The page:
Are you ignoring this new risk to your stocks? - The 5 Minute WrapUp by Equitymaster
Investing in India - 5 Minute WrapUp by Equitymaster

Are you ignoring this new risk to your stocks? 

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In this issue:
» This tiny Asian economy is a key global economic indicator
» A bubble as big as a continent!
» What's the biggest threat to the world right now?
» Time for reverse brain drain?
» ...and more!

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While evaluating stocks, one of the important parameters that we pay close attention to is how a company prices its products. Companies that have strong brand value, whose products are perceived to be superior to those of others, can easily charge a premium for their products. That is what we call as pricing power. On the other hand, there are companies that manage to prop up prices by creating artificial scarcity of their goods, forming cartels to fix prices and so on. This kind of predatory pricing certainly does not entail pricing power. Moreover, such practices can often get companies in to trouble.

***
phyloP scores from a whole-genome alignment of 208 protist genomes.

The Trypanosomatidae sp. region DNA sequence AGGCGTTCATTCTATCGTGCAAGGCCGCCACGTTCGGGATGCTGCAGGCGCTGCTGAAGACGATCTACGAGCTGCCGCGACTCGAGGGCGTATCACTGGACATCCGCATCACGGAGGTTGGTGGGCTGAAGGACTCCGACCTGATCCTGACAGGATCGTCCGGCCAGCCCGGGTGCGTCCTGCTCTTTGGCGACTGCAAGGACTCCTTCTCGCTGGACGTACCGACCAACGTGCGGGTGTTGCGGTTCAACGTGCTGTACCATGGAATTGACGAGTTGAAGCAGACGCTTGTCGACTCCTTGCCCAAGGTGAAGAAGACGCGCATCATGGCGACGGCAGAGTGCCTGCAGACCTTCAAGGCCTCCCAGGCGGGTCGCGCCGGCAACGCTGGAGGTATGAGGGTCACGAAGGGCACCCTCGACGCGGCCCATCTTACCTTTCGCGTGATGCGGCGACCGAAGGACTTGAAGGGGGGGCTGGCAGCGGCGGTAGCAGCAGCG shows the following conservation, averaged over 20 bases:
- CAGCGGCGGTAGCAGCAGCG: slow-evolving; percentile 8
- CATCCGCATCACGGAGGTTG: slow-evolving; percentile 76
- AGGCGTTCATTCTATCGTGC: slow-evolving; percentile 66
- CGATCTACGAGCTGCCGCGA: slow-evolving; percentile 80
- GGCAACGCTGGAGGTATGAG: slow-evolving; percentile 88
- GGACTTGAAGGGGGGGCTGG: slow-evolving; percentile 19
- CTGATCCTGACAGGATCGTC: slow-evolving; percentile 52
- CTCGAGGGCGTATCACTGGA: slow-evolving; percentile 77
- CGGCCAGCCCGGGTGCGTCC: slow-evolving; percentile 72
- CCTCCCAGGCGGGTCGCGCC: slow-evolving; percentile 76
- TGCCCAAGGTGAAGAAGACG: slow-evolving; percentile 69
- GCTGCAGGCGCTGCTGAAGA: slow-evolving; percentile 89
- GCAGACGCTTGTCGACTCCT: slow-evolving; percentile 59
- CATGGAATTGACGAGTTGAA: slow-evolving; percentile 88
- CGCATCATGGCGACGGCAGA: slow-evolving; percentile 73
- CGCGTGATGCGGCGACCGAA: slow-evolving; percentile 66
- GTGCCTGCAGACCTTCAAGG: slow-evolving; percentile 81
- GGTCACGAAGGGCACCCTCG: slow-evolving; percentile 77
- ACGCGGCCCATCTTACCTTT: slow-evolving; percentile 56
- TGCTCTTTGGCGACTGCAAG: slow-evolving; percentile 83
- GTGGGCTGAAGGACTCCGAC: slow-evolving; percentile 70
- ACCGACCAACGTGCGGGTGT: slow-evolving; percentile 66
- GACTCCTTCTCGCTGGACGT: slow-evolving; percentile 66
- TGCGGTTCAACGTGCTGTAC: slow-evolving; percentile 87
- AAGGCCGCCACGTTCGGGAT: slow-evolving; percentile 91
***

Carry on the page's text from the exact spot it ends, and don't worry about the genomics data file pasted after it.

In fact, Indian investors are finding themselves facing exactly this new risk. Over past several months, several companies across various sectors have come under the scanner of the Competition Commission of India (CCI). The issue received tremendous attention last year when the competition panel imposed a hefty Rs 6.3 bn penalty on DLF. The real estate giant was said to have abused its dominant position in the market. More recently, the CCI has penalised agrichemical manufacturers such as United Phosphorus, Excel Crop Care, among others. These companies have been accused of cartelisation while submitting bids for a tender for aluminium phosphide tablets from Food Corporation of India (FCI). A penalty of 9% of the average of their standalone turnover over the last three years has been imposed on them. As per this formula, the quantum of penalty for United Phosphorus would be about Rs 2.5 bn. That's more than its standalone net profits of nearly Rs 2.3 bn for the financial year 2011-12 (FY12). Around the same time last month, about 10 explosives manufacturers were also penalised for similar charges. In addition, several cement and tyre companies are likely to face penalty from the CCI for alleged cartelisation. Verdicts on many such cases are expected to be announced in the coming months.